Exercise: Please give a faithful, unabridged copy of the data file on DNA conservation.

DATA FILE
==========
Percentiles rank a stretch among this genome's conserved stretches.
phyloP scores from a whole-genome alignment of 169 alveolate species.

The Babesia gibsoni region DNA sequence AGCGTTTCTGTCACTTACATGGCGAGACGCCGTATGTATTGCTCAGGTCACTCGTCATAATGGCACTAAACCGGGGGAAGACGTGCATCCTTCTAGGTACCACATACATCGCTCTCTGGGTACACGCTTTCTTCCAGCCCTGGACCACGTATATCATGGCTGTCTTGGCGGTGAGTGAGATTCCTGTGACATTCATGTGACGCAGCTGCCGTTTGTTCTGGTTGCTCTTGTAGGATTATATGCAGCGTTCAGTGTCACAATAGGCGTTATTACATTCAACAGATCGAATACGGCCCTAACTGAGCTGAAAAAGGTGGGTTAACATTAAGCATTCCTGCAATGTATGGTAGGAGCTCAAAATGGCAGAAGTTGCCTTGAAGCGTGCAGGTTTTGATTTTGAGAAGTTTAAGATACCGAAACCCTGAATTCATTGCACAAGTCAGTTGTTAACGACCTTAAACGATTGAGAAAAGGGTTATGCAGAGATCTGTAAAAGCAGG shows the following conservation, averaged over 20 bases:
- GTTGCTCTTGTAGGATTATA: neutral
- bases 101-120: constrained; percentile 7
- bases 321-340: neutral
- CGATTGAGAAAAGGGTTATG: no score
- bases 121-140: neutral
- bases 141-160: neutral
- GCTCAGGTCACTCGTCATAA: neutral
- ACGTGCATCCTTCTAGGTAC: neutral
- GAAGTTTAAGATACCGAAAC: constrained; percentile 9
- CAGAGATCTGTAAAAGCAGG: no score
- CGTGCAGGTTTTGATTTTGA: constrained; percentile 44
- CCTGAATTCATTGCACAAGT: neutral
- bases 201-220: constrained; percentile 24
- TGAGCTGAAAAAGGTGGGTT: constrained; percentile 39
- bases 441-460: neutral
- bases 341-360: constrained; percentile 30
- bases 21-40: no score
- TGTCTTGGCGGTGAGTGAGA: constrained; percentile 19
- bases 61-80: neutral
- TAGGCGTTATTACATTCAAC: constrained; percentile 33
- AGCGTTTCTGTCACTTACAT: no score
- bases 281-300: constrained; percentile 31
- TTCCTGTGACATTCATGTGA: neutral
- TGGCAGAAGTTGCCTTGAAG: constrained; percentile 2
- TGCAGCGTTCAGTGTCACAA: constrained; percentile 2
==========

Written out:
Percentiles rank a stretch among this genome's conserved stretches.
phyloP scores from a whole-genome alignment of 169 alveolate species.

The Babesia gibsoni region DNA sequence AGCGTTTCTGTCACTTACATGGCGAGACGCCGTATGTATTGCTCAGGTCACTCGTCATAATGGCACTAAACCGGGGGAAGACGTGCATCCTTCTAGGTACCACATACATCGCTCTCTGGGTACACGCTTTCTTCCAGCCCTGGACCACGTATATCATGGCTGTCTTGGCGGTGAGTGAGATTCCTGTGACATTCATGTGACGCAGCTGCCGTTTGTTCTGGTTGCTCTTGTAGGATTATATGCAGCGTTCAGTGTCACAATAGGCGTTATTACATTCAACAGATCGAATACGGCCCTAACTGAGCTGAAAAAGGTGGGTTAACATTAAGCATTCCTGCAATGTATGGTAGGAGCTCAAAATGGCAGAAGTTGCCTTGAAGCGTGCAGGTTTTGATTTTGAGAAGTTTAAGATACCGAAACCCTGAATTCATTGCACAAGTCAGTTGTTAACGACCTTAAACGATTGAGAAAAGGGTTATGCAGAGATCTGTAAAAGCAGG shows the following conservation, averaged over 20 bases:
- GTTGCTCTTGTAGGATTATA: neutral
- bases 101-120: constrained; percentile 7
- bases 321-340: neutral
- CGATTGAGAAAAGGGTTATG: no score
- bases 121-140: neutral
- bases 141-160: neutral
- GCTCAGGTCACTCGTCATAA: neutral
- ACGTGCATCCTTCTAGGTAC: neutral
- GAAGTTTAAGATACCGAAAC: constrained; percentile 9
- CAGAGATCTGTAAAAGCAGG: no score
- CGTGCAGGTTTTGATTTTGA: constrained; percentile 44
- CCTGAATTCATTGCACAAGT: neutral
- bases 201-220: constrained; percentile 24
- TGAGCTGAAAAAGGTGGGTT: constrained; percentile 39
- bases 441-460: neutral
- bases 341-360: constrained; percentile 30
- bases 21-40: no score
- TGTCTTGGCGGTGAGTGAGA: constrained; percentile 19
- bases 61-80: neutral
- TAGGCGTTATTACATTCAAC: constrained; percentile 33
- AGCGTTTCTGTCACTTACAT: no score
- bases 281-300: constrained; percentile 31
- TTCCTGTGACATTCATGTGA: neutral
- TGGCAGAAGTTGCCTTGAAG: constrained; percentile 2
- TGCAGCGTTCAGTGTCACAA: constrained; percentile 2